Topic Title: Can cakes be shipped? Created On Friday October 07, 2011 11:45 AM
Posted: Friday October 07, 2011 11:45 AM
I have a dear sister that lives halfway across the country that I only get to see every few years. Since I started doing cakes and posting them on Facebook, she gets to see the cakes I have done for customers and is just amazed by them. Her birthday is coming up the first part of November and I would absolutely love to be able to send her a cake for her birthday. I have no idea if this would work and how to pack it so that it would not be damaged. Any ideas?
I have shipped many cakes but there are limitations as to size, shape, and decorations so that my method will work.
You need a deep cookie tin (4"). Measure the inside of the tin and decide whether to bake an 8" or 9" round cake. You need to have some space around the cake. It cannot be too snug. In other words, the tin should be around half an inch bigger than the cake you bake. 3/4" would be even better. Your cake will probably be 8", but you might be able to do a 9", if you find an extra big cookie tin.
Bake two layers and torte them, giving you 4 half layers. You will only use three of these layers. If you want, you can make cake balls with the leftover half layer.
Fill and thinly ice the other 3 half layers. Use only a single layer cake board, the same size as the cake. Since the cake is small, it will be ok. Make sure you cover the board so it does not absorb any grease that would compromise its strength. Cover the cake with either fondant or rolled buttercream. You cannot use regular buttercream because it will smudge beyond recognition. The fondant or RBC will help protect the cake.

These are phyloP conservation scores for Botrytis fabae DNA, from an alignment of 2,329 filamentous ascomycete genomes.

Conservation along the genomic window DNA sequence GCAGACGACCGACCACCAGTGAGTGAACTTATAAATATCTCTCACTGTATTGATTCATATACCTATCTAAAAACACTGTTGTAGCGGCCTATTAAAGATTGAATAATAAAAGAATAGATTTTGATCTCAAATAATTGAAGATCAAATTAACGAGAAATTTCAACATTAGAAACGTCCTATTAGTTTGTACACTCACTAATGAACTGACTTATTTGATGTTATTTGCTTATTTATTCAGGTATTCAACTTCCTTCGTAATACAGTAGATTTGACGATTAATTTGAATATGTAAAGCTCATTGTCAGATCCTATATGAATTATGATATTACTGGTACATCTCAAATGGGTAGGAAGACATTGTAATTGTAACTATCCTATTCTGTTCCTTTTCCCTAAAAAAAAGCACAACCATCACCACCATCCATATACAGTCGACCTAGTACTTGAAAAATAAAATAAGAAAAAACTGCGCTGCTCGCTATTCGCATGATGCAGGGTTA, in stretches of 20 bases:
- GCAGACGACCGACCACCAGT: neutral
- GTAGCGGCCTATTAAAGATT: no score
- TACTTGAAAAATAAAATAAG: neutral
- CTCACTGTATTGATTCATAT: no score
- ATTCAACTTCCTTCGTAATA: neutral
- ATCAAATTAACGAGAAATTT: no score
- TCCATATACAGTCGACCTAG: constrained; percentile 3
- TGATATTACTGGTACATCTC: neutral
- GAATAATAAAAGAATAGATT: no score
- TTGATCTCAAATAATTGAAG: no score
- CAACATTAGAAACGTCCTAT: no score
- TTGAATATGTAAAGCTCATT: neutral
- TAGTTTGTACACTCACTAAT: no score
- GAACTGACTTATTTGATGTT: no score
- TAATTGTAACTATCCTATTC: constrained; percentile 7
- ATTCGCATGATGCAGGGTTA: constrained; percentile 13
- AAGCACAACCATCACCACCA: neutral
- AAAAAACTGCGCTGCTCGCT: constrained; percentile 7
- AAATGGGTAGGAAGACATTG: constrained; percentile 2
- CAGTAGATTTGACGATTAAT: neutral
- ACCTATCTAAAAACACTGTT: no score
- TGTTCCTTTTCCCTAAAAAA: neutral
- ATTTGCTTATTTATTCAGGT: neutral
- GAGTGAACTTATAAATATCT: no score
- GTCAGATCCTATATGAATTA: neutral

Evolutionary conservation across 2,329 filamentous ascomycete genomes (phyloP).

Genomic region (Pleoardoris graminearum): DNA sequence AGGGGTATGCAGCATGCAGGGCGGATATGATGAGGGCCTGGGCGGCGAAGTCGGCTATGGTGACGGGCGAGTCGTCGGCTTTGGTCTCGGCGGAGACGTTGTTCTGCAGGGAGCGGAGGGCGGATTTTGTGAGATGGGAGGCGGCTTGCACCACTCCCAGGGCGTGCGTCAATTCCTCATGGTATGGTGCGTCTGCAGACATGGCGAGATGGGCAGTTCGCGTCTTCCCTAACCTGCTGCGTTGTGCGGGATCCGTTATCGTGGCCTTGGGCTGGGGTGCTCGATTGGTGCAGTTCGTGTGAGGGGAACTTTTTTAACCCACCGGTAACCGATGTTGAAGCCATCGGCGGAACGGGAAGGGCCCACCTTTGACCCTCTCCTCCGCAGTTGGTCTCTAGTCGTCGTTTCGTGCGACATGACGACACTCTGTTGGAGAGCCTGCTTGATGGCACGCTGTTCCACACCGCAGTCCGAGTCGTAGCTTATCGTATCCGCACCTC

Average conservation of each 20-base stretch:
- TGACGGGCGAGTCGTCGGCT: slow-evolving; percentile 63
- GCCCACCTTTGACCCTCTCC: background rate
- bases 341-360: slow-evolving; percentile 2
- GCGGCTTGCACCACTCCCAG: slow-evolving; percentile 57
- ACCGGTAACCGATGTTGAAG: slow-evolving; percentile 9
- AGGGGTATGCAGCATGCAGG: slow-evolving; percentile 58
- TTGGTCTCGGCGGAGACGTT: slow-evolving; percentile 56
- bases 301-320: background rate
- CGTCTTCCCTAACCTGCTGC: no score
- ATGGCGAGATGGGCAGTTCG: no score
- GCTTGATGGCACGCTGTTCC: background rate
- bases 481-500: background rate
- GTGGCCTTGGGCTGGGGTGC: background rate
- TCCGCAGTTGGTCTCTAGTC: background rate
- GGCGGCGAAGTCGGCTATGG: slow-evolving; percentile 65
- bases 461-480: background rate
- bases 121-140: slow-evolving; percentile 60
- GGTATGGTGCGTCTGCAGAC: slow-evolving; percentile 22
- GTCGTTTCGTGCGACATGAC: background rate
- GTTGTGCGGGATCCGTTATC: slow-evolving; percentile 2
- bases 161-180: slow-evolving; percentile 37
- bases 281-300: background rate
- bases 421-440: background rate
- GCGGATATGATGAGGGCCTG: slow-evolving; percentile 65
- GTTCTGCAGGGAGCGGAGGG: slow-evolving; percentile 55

Your decorations must lie flat against the cake! You can use royal icing, fondant, or rolled buttercream decorations cut with cookie cutters, frill cutters, etc. The decorations cannot stand out or you will not be able to properly protect the cake during shipping. Ribbon borders work too.
Carefully wrap the sides of the cake with folded sheets of Viva. Lay a sheet over the top. Measure the cake and see how close you are to the diameter of the cookie tin. Hopefully, you'll still have a quarter inch or a tiny bit more space. Wrap a length of bubble wrap around the cake (the bubble wrap should be the same height as the cake.) Cut a round piece of bubble wrap and place it on top. If the bubble wrap won't fit into the cookie tin, don't worry, just don't use it. In that case, use an extra layer of the Viva.
Cut 2 lengths of cellophane and cross them. Place the cake in the center and bring the ends up to the top of the cake, lay then ends down and tape them flat.
Cut two lengths of ribbon, cross them, and place the wrapped cake in the center. Bring the ends up to the center and tie into a bow. Double knot the bow for strength. Not too tight, not too loose. The ribbon and bow will serve as the "lifter" to place the cake into the cookie tin, and to lift it out.
Put the cake into the tin, place the lid on the tin and tape it down.
Get a large box. Throw in a good, thick layer of packing peanuts. Place the cookie tin onto the peanuts, fill the rest of the box with peanuts. Don't be chintzy with the peanuts. (If you want, you can enclose treat bags of those cake balls too. An extra treat!) Seal the box and send it off.
I have shipped probably 20 or more cakes this way, and every one has arrived in good shape. I know the limitations can be frustrating but they are important to the success of the shipping. Maybe someone else has devised another method to successfully ship cakes. If so, I would love to hear about it.